Curaleaf concerns, and other details from New Jersey regulators’ latest meeting.
The meeting of New Jersey’s Cannabis Regulatory Commission late last week made a few headlines.
The big item was the first-ever awards for annual licensure. So far, hundreds of conditional licenses have been approved (including another 297 at this latest meeting), but this only means that these applicants are moving forward in the process, not that they have licenses to operate. And, many of them have been held up by trying to get municipal approvals, which prompted regulators at this meeting to extend the amount of time their conditional licenses are valid. In the meantime, the only entities up-and-running to serve adult use consumers are the handful of companies that already held medical cannabis licenses, and were allowed to expand into adult use.
A total of 18 annual licenses were awarded during the meeting, which is the “tip of the iceberg,” said CRC executive director Jeff Brown. Ten converted from conditional to annual, and another 8 went straight to annual.
The other news items included a vote to establish a Cannabis Training Academy to “provide technical assistance to entrepreneurs establishing cannabis businesses in New Jersey.” They also voted to raise the social equity excise fee that cultivators pay from $1.10 to $1.52 per ounce.
But there was one moment during the meeting that, while brief, is quite noteworthy. Up for a vote was Curaleaf’s permission to expand its Bordentown medical cannabis shop to adult use sales. Brown noted that Curaleaf has “one of the highest inventories in the state” and is the “second lowest in the medicinal market on pricing,” and ultimately met the requirements for approval.
Next, however, he added, “I’ll note that we are dead serious about ensuring patient access, dead serious about ensuring compliance with the labor provisions. And, if approved, we will have a very vigilant eye on Curaleaf.”
Commissioner Krista Nash took a moment to say “I’m not fully convinced that Curaleaf has made good faith efforts as it relates to our labor provisions.”
Then, Chair Dianna Houenou chimed in, before a vote was held, to say, “I, for one, have also become concerned about some of the actions of this particular entity and its commitments to workers, to safety, and to public health and to patients. There’s a lot of information that staff review related to these certification materials, there’s a lot of information for the commissioners to digest and process as well. I know I need some more time to review some of the material and the information that has been shared. But I do feel your sentiments, Commissioner Nash, that accountability is critical here. And I think this board, if I do say so myself, I think this board really takes its enforcement responsibilities seriously when it comes to making sure that we are setting up an industry that has safe and responsible operators who recognize the importance of our regulations and our rules and adhere to those.”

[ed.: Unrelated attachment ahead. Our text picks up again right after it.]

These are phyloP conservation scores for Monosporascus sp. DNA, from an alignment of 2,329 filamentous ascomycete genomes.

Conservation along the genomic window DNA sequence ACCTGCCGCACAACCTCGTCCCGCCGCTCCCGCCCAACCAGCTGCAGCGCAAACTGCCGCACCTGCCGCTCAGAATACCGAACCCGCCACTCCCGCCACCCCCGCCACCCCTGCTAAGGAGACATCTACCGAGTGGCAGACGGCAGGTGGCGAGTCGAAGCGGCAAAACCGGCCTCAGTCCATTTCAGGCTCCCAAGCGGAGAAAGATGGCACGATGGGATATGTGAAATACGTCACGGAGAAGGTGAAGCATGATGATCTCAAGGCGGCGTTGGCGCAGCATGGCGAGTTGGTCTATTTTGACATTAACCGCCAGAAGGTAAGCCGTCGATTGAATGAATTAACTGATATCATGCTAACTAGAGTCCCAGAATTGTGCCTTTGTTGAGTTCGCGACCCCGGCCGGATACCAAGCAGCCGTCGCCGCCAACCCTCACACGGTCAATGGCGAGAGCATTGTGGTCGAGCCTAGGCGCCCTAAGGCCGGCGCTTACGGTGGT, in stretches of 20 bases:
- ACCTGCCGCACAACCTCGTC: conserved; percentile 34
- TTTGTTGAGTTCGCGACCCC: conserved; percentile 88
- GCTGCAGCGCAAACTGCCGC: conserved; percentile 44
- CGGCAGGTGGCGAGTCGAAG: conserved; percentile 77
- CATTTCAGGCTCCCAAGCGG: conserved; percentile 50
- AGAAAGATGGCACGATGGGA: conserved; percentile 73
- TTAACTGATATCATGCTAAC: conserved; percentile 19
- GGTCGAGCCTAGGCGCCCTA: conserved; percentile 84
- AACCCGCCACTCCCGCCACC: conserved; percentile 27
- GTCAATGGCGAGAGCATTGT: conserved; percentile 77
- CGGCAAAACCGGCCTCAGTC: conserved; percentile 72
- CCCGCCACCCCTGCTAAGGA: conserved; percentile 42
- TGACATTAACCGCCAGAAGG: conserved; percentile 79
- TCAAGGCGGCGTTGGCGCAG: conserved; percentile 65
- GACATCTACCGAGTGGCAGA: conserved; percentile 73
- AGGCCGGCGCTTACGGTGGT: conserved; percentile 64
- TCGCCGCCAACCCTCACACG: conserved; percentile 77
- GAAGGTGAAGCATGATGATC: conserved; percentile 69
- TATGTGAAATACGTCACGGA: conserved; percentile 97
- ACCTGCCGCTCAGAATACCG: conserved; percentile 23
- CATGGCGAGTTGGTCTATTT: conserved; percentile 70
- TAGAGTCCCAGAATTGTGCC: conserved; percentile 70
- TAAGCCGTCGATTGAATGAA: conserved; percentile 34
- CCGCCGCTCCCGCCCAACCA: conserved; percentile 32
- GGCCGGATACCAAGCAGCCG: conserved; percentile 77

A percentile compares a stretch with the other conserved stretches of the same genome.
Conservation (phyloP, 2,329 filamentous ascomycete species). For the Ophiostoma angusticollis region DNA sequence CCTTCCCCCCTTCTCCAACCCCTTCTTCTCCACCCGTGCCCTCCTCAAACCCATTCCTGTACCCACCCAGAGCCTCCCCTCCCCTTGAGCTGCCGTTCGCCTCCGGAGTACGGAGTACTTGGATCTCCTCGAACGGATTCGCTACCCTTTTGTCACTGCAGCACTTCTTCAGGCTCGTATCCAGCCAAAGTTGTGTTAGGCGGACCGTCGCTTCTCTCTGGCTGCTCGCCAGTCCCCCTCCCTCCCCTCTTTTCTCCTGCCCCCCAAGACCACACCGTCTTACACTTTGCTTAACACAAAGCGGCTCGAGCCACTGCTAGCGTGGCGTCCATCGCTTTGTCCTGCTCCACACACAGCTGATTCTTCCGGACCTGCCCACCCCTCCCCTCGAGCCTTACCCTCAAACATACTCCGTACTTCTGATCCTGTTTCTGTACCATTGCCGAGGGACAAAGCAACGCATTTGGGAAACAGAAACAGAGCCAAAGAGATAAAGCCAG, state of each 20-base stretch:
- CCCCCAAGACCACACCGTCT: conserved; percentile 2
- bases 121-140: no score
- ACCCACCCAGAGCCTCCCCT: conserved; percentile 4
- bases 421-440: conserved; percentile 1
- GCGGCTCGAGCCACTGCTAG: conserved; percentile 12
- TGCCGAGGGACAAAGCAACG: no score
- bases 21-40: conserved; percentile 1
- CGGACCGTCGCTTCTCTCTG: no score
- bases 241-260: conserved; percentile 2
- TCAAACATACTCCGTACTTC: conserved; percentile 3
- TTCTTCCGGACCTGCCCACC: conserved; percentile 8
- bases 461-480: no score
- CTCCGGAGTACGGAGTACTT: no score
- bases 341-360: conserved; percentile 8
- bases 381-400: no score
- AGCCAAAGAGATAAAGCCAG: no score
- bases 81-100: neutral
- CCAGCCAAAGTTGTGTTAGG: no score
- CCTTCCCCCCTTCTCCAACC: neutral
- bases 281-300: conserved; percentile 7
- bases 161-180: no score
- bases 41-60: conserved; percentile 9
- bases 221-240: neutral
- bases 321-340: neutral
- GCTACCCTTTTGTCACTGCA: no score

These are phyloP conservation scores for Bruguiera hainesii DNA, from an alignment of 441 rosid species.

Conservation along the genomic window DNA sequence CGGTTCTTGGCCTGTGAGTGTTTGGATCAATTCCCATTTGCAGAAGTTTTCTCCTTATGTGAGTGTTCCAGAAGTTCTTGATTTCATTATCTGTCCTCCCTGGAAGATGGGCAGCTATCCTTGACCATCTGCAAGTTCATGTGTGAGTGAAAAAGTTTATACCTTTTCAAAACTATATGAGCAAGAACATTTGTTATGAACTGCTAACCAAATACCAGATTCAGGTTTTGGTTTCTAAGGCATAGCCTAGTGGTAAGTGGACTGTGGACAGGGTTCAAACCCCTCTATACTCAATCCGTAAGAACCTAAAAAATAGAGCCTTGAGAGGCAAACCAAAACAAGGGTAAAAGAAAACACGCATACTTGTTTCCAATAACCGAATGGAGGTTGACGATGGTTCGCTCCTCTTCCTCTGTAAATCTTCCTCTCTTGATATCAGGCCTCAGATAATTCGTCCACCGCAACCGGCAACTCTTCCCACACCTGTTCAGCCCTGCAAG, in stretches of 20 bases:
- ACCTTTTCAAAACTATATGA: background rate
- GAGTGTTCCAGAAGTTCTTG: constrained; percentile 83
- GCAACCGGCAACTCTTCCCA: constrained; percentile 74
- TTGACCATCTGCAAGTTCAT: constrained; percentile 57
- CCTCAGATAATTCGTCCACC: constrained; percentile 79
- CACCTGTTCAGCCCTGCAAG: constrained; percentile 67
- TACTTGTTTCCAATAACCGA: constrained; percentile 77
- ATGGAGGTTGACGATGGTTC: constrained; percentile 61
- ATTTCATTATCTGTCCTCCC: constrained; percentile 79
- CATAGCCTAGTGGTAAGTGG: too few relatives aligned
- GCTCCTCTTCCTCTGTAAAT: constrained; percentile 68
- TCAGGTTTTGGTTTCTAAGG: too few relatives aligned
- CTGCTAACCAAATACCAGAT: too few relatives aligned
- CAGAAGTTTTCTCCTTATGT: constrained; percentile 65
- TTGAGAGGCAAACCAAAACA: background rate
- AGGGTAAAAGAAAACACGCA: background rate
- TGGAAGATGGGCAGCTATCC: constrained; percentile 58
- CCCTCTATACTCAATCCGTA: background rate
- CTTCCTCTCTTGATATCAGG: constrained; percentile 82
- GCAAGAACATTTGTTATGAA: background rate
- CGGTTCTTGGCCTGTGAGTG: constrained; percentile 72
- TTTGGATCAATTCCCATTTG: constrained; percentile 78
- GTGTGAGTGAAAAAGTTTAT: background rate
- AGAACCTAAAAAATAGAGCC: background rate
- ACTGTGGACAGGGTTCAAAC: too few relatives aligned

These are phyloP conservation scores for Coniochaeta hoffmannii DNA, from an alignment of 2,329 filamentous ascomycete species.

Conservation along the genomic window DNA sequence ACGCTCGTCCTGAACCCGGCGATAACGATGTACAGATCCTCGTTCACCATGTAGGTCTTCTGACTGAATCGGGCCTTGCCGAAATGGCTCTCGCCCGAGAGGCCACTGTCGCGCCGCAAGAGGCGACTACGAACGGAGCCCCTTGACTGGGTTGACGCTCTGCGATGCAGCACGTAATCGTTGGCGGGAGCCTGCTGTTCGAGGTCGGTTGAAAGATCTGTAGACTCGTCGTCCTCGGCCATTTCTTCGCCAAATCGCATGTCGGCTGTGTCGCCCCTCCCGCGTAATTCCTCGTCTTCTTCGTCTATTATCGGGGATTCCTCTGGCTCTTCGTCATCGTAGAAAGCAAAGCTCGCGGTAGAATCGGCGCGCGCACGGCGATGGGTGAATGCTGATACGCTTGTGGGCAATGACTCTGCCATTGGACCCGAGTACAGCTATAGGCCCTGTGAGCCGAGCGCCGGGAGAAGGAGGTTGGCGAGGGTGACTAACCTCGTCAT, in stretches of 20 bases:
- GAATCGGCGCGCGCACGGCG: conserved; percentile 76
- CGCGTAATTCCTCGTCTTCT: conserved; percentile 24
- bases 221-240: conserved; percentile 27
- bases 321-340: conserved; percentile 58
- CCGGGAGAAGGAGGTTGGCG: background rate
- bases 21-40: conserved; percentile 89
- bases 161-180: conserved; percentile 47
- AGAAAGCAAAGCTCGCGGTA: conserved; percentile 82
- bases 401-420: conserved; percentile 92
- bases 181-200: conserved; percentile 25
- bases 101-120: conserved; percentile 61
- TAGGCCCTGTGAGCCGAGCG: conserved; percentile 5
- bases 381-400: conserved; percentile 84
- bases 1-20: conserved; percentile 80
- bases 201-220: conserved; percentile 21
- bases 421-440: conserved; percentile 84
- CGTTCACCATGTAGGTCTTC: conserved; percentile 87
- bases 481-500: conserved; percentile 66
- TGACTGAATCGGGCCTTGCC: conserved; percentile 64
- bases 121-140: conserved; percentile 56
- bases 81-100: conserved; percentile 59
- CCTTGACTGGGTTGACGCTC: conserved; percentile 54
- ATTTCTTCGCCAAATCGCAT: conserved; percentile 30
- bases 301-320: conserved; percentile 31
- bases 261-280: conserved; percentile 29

Houenou abstained, but the approval went through.
Curaleaf has had a relatively high number of violations, according to the CRC’s records.
During the meeting, Brown also shared some interesting numbers. For the first time this year, for example, the number of active medical cannabis patients fell below 120,000, in October. The number of medicinal transactions and amount of medical cannabis sold also fell, but Brown repeatedly emphasized that it’s too soon to tell what the longer-term trends will be.
Regulators also conducted a “pricing investigation” due to “consumer complaints.”
While adult use prices per ounce have remained steady, hovering between $453 and $458, medical use prices have gone up, from $398 in January to $414 in August.
Regulators also looked at cost by retailer, and found that the highest priced retailer for patients is MPX NJ, at $16.96 a gram in August, while the lowest was Harmony Foundation New Jersey, Inc., at $12.57 a gram.
Overall, prices in New Jersey remain higher than in many parts of the country with legal cannabis, though medical cannabis products are still priced lower than adult use products.
Equity entities in NY and NJ push Schumer on SAFE Banking.
The United States Cannabis Council led an effort involving equity licensees and applicants in New York and New Jersey that wrote a letter to Senate Majority Leader Chuck Schumer to push for Senate action on SAFE Banking.
“We are small business owners, entrepreneurs, and social equity licensed professionals in the legal cannabis industry,” the letter opens. “We respectfully urge you to address the many barriers communities of color face to enter, grow, and prosper in the cannabis industry by bringing the Secure and Fair Enforcement (SAFE) Banking Act with potential restorative justice provisions for a floor vote.”